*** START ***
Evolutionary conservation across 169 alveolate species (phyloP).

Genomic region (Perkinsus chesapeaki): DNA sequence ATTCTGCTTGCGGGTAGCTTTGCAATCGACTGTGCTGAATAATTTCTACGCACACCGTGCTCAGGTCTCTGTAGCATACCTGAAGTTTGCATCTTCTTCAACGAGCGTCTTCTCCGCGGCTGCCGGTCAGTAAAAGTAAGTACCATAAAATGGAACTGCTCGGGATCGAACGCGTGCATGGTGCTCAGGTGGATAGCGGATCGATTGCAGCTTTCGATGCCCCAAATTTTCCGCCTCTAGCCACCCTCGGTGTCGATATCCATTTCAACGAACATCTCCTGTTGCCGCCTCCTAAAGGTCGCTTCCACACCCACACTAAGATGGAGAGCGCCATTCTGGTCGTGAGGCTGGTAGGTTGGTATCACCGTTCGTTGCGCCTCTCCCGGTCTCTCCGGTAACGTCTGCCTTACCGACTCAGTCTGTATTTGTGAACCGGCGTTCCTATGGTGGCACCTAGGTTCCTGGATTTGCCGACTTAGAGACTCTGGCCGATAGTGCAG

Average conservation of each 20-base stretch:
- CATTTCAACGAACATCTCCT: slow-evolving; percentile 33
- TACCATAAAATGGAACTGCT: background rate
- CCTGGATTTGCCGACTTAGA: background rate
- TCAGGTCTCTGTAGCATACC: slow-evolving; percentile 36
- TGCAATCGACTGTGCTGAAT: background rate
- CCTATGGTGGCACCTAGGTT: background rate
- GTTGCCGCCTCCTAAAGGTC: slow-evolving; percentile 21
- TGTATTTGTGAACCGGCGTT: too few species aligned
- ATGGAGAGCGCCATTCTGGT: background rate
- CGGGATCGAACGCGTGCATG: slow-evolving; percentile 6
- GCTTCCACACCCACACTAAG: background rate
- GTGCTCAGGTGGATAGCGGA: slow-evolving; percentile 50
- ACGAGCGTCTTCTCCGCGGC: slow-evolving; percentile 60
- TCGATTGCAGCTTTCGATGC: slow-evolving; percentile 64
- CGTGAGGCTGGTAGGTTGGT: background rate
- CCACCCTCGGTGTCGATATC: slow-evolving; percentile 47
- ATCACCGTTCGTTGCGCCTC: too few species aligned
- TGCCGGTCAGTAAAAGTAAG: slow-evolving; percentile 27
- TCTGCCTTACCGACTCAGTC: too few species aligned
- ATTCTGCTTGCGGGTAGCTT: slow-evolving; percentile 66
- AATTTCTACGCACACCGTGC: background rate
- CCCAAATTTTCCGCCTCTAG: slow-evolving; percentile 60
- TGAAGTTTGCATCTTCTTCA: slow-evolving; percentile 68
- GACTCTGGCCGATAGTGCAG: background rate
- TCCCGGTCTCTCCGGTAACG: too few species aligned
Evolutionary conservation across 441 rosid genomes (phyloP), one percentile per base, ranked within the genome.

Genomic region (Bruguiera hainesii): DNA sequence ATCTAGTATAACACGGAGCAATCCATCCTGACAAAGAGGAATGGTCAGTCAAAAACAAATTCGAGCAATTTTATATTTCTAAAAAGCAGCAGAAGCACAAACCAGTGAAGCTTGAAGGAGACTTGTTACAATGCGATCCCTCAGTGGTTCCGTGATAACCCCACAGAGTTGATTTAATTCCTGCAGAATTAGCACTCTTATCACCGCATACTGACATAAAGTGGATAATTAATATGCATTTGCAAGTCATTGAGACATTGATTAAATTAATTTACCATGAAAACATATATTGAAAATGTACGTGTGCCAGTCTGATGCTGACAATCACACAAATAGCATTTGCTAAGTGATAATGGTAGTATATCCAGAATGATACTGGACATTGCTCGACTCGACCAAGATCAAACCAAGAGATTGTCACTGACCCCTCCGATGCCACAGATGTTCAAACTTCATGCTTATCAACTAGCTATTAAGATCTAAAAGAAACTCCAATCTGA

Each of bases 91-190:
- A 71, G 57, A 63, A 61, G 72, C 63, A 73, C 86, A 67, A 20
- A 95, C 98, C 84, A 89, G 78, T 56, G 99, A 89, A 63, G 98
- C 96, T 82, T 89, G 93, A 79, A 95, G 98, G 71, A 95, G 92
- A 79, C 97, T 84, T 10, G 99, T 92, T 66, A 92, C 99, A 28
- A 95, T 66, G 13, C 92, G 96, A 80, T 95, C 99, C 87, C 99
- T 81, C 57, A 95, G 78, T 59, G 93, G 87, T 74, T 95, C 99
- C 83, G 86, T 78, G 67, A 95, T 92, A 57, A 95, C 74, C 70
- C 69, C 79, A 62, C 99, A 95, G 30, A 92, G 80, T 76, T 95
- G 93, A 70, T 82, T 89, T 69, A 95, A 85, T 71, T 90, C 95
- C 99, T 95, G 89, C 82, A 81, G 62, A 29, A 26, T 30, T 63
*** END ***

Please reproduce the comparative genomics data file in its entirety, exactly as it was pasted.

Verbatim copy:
Evolutionary conservation across 169 alveolate species (phyloP).

Genomic region (Perkinsus chesapeaki): DNA sequence ATTCTGCTTGCGGGTAGCTTTGCAATCGACTGTGCTGAATAATTTCTACGCACACCGTGCTCAGGTCTCTGTAGCATACCTGAAGTTTGCATCTTCTTCAACGAGCGTCTTCTCCGCGGCTGCCGGTCAGTAAAAGTAAGTACCATAAAATGGAACTGCTCGGGATCGAACGCGTGCATGGTGCTCAGGTGGATAGCGGATCGATTGCAGCTTTCGATGCCCCAAATTTTCCGCCTCTAGCCACCCTCGGTGTCGATATCCATTTCAACGAACATCTCCTGTTGCCGCCTCCTAAAGGTCGCTTCCACACCCACACTAAGATGGAGAGCGCCATTCTGGTCGTGAGGCTGGTAGGTTGGTATCACCGTTCGTTGCGCCTCTCCCGGTCTCTCCGGTAACGTCTGCCTTACCGACTCAGTCTGTATTTGTGAACCGGCGTTCCTATGGTGGCACCTAGGTTCCTGGATTTGCCGACTTAGAGACTCTGGCCGATAGTGCAG

Average conservation of each 20-base stretch:
- CATTTCAACGAACATCTCCT: slow-evolving; percentile 33
- TACCATAAAATGGAACTGCT: background rate
- CCTGGATTTGCCGACTTAGA: background rate
- TCAGGTCTCTGTAGCATACC: slow-evolving; percentile 36
- TGCAATCGACTGTGCTGAAT: background rate
- CCTATGGTGGCACCTAGGTT: background rate
- GTTGCCGCCTCCTAAAGGTC: slow-evolving; percentile 21
- TGTATTTGTGAACCGGCGTT: too few species aligned
- ATGGAGAGCGCCATTCTGGT: background rate
- CGGGATCGAACGCGTGCATG: slow-evolving; percentile 6
- GCTTCCACACCCACACTAAG: background rate
- GTGCTCAGGTGGATAGCGGA: slow-evolving; percentile 50
- ACGAGCGTCTTCTCCGCGGC: slow-evolving; percentile 60
- TCGATTGCAGCTTTCGATGC: slow-evolving; percentile 64
- CGTGAGGCTGGTAGGTTGGT: background rate
- CCACCCTCGGTGTCGATATC: slow-evolving; percentile 47
- ATCACCGTTCGTTGCGCCTC: too few species aligned
- TGCCGGTCAGTAAAAGTAAG: slow-evolving; percentile 27
- TCTGCCTTACCGACTCAGTC: too few species aligned
- ATTCTGCTTGCGGGTAGCTT: slow-evolving; percentile 66
- AATTTCTACGCACACCGTGC: background rate
- CCCAAATTTTCCGCCTCTAG: slow-evolving; percentile 60
- TGAAGTTTGCATCTTCTTCA: slow-evolving; percentile 68
- GACTCTGGCCGATAGTGCAG: background rate
- TCCCGGTCTCTCCGGTAACG: too few species aligned
Evolutionary conservation across 441 rosid genomes (phyloP), one percentile per base, ranked within the genome.

Genomic region (Bruguiera hainesii): DNA sequence ATCTAGTATAACACGGAGCAATCCATCCTGACAAAGAGGAATGGTCAGTCAAAAACAAATTCGAGCAATTTTATATTTCTAAAAAGCAGCAGAAGCACAAACCAGTGAAGCTTGAAGGAGACTTGTTACAATGCGATCCCTCAGTGGTTCCGTGATAACCCCACAGAGTTGATTTAATTCCTGCAGAATTAGCACTCTTATCACCGCATACTGACATAAAGTGGATAATTAATATGCATTTGCAAGTCATTGAGACATTGATTAAATTAATTTACCATGAAAACATATATTGAAAATGTACGTGTGCCAGTCTGATGCTGACAATCACACAAATAGCATTTGCTAAGTGATAATGGTAGTATATCCAGAATGATACTGGACATTGCTCGACTCGACCAAGATCAAACCAAGAGATTGTCACTGACCCCTCCGATGCCACAGATGTTCAAACTTCATGCTTATCAACTAGCTATTAAGATCTAAAAGAAACTCCAATCTGA

Each of bases 91-190:
- A 71, G 57, A 63, A 61, G 72, C 63, A 73, C 86, A 67, A 20
- A 95, C 98, C 84, A 89, G 78, T 56, G 99, A 89, A 63, G 98
- C 96, T 82, T 89, G 93, A 79, A 95, G 98, G 71, A 95, G 92
- A 79, C 97, T 84, T 10, G 99, T 92, T 66, A 92, C 99, A 28
- A 95, T 66, G 13, C 92, G 96, A 80, T 95, C 99, C 87, C 99
- T 81, C 57, A 95, G 78, T 59, G 93, G 87, T 74, T 95, C 99
- C 83, G 86, T 78, G 67, A 95, T 92, A 57, A 95, C 74, C 70
- C 69, C 79, A 62, C 99, A 95, G 30, A 92, G 80, T 76, T 95
- G 93, A 70, T 82, T 89, T 69, A 95, A 85, T 71, T 90, C 95
- C 99, T 95, G 89, C 82, A 81, G 62, A 29, A 26, T 30, T 63